The junctions for the U.S. state borders can be seen here as black dots:

As you expect, the border intersections in the contiguous United States are correctly identified. You can see a few additional junctions on the coasts, such as on the Gulf of Mexico and Puget Sound. These junctions are caused by coastal features that are too small to see in the current map, such as adjacent islands that share a single point. Independent rings, such as the Hawaiian islands, have no junctions; as before, this is because rings can be freely rotated.

The process of identifying junctions requires iterating over each line and ring while recording the neighbors of each visited point. If a point is subsequently revisited and has a different set of neighbors than before, then the point is a junction. For example, given the two lines ABC and ABD, the first time we visit B, the neighbors are {A, C}. The second time we visit B, the new neighbors are {A, D}, which is different than before, and thus B is a junction.

#3. Cut

With all junctions identified, the next step is to cut the lines and rings so that they terminate at the junctions. For example, if B is a junction, then the line ABC is split into two lines AB and BC, while the line ABD is split into AB and BD. Splitting lines at junctions guarantees that all shared point sequences (like AB and AB) will be correctly deduped, and can be performed by simply iterating over the lines and rings while querying the set of previously-computed junctions.

This animation demonstrates cutting on U.S. state borders:

Red indicates the section of the ring (or line) before the cut, while the blue indicates the section after the cut. The blue part gets successively smaller as the ring is cut at each junction.

For the first junction encountered on a ring, we can rotate the ring so that it starts on the junction, eliminating a cut and reducing the number of arcs in the generated topology. For example, given the ring ABCA, if B is a junction, then we can rotate the ring to the equivalent sequence BCAB. This produces a smaller topology than cutting the ring into AB and BCA. This treatment could be applied as well to closed lines, but since the start and end point of a closed line may be meaningful — say, Magellan’s circumnavigation of the globe — it’s safer to restrict this optimization to rings. Ring rotation is not shown explicitly in the above animation, but notice that the first red cut on the ring always occurs on a junction, not at the ring’s original start point.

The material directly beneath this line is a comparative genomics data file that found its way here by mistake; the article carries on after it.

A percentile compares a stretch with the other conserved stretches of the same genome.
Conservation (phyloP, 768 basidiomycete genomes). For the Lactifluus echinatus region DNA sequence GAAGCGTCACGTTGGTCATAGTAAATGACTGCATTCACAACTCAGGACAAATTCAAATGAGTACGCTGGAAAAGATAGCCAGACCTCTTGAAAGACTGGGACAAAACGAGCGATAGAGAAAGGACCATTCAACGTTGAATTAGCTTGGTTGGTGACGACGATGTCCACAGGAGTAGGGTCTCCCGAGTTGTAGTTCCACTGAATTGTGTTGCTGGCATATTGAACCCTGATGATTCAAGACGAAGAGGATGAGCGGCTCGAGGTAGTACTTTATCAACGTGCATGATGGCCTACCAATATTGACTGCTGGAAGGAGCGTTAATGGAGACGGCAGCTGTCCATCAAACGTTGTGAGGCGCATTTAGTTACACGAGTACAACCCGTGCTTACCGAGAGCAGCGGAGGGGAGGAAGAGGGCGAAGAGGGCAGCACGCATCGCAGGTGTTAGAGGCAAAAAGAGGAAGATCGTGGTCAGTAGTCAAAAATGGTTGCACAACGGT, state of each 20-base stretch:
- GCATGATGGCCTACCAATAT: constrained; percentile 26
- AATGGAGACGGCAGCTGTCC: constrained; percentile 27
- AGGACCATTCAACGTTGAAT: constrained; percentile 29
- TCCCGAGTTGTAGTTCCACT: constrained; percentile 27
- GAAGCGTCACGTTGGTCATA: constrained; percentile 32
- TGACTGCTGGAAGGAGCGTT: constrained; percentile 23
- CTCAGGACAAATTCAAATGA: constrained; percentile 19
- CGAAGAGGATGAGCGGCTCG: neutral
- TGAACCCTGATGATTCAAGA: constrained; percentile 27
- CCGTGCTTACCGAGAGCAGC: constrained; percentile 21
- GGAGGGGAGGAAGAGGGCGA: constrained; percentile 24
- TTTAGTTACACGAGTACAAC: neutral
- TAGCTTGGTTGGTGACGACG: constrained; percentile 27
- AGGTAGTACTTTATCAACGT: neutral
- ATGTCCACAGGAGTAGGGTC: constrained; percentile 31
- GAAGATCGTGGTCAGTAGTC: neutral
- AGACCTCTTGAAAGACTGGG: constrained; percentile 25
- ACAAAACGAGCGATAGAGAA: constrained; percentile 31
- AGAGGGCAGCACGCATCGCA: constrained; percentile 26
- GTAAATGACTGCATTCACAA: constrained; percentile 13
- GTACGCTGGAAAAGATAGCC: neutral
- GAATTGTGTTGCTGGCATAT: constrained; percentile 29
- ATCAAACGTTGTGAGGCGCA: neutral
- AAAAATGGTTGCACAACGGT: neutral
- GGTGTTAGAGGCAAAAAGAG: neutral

#4. Dedup

With the lines and rings cut into arcs, the last step is to deduplicate arcs so that each shared sequence of points is encoded only once in the final topology. Again, this requires iterating over the arcs that comprise each line or ring, and comparing the current arc to the arcs that were visited previously. If the current arc is different from all previously-visited arcs, it is assigned a new unique identifier (0, 1, 2… etc.). However if it is the same, it is given the identifier from the identical previous arc, and thus deduplicated.

This animation demonstrates deduplicating cut arcs on U.S. state borders:

The first time an arc is seen, it flashes red. If it is revisited (and thus duplicated), it flashes blue.

Detecting whether two arcs are the same is mostly a matter of iterating over the points in the arc and seeing whether they are equal, similar to string comparison. However, since arcs can be reversed, it’s necessary to perform a backwards traversal if the forwards traversal fails.

Comparing rings is further complicated in that two rings may be rotated but still equivalent. This is resolved by picking a consistent rotation-invariant starting point on both rings before traversing, such as the point with the minimum x-coordinate, or the minimum y-coordinate if there are multiple points at the minimum x-coordinate.